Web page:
Is That $1 or $5? Ask This Money Reader for People Who Are Blind

“This device is my No. 1 choice,” Cotton says of the iBill, especially when it comes to sorting money as fast as possible without fumbling around after a transaction at the grocery store or the gas station. The other choices include folding bills with different creases to tell them apart or firing up a smartphone app.

There are actually a bunch of apps that can do what iBill can, made convenient by the iPhone’s voiceover functions. In particular, EyeNote was also developed by the U.S. Bureau of Engraving and Printing to help identify bills. Another app, called LookTel, offers recognition for a multitude of countries’ currencies and VisionHunt distinguishes different kinds of bills and offers many tools for the blind.

But, “a lot of blind folks can’t afford an iPhone,” says Shawn Callaway, president of the National Federation of the Blind of Washington, D.C. Over 9 million people with vision loss in the U.S. have a family income of less than $35,000 according to the CDC’s 2012 National Health Interview Survey.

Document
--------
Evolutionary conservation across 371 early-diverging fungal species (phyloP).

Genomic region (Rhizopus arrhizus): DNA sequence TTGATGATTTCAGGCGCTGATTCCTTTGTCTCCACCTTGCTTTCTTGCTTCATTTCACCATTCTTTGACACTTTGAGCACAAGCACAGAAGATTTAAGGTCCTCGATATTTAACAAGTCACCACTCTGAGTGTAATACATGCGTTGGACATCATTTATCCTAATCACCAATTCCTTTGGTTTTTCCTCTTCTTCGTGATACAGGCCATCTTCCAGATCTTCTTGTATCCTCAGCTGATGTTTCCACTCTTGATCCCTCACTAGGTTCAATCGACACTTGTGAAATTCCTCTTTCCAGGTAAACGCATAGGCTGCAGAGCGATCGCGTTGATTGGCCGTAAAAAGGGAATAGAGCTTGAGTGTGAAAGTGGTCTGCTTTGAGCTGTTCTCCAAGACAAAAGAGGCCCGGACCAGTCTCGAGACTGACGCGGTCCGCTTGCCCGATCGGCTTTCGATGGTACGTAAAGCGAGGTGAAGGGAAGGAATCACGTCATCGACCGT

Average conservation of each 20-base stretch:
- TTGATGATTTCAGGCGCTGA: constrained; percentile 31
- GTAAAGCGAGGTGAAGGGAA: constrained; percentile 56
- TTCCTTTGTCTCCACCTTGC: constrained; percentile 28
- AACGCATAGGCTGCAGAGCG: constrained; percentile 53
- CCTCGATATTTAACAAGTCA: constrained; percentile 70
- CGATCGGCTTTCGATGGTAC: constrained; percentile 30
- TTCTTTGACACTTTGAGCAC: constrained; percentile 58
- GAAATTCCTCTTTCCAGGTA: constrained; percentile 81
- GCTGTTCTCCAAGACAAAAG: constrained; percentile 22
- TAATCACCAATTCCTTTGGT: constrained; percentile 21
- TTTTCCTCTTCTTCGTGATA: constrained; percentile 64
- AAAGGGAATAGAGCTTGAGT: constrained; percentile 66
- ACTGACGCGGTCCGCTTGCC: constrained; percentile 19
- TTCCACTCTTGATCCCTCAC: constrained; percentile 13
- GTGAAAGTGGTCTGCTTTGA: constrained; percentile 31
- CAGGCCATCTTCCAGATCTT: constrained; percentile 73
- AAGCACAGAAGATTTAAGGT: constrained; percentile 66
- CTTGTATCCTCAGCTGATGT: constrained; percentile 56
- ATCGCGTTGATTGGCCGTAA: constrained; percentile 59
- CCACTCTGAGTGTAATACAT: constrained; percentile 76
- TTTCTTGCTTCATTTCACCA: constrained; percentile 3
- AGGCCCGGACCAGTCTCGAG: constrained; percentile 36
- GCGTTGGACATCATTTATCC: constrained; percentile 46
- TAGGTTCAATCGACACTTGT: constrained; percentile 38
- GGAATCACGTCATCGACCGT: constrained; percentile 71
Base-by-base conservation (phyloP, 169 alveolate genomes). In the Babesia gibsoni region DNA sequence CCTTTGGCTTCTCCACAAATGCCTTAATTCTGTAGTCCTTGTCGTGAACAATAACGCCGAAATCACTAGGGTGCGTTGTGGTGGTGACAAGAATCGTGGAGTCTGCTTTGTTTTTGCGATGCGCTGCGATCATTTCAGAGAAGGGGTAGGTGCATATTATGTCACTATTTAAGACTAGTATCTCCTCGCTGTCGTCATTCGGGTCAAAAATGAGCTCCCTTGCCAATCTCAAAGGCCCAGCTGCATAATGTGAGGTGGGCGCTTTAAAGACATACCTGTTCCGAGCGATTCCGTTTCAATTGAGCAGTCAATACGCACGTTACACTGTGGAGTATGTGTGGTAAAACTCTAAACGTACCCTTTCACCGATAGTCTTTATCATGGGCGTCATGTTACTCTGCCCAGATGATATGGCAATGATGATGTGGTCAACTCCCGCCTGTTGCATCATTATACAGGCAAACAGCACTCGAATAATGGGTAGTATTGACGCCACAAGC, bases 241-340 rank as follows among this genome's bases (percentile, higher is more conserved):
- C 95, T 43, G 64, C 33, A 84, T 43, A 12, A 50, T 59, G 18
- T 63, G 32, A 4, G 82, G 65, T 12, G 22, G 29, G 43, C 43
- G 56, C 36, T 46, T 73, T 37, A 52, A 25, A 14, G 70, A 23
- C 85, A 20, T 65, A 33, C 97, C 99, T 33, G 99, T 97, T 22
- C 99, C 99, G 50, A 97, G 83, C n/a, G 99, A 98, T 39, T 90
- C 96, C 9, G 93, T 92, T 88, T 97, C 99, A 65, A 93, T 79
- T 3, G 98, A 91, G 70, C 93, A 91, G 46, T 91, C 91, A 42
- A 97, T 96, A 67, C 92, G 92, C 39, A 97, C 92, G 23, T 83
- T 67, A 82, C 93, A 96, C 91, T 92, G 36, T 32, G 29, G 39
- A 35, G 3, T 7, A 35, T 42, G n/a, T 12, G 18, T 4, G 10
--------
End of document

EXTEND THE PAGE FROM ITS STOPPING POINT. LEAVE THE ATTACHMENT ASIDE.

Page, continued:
“People have been very appreciative that we are providing these to them at no charge,” says Len Olijar, deputy director at the Bureau of Engraving and Printing. He believes it’s been received so well because it was already commercially available. “It wasn’t something new that was being developed specifically for [the Bureau],” he says. “It was tried and proven tech already in the marketplace.”

However, even though iBill can identify your money, it doesn’t mean it’ll tell you if it’s counterfeit or even how much you have. As Cotton says: “The rest of the mathematics is left up to you.”

Reminder: MassMATCH makes no endorsement, representation, or warranty expressed or implied for any product, device, or information set forth in this email or on its Web site. MassMATCH has not examined, reviewed, or tested any product or device here referred to.


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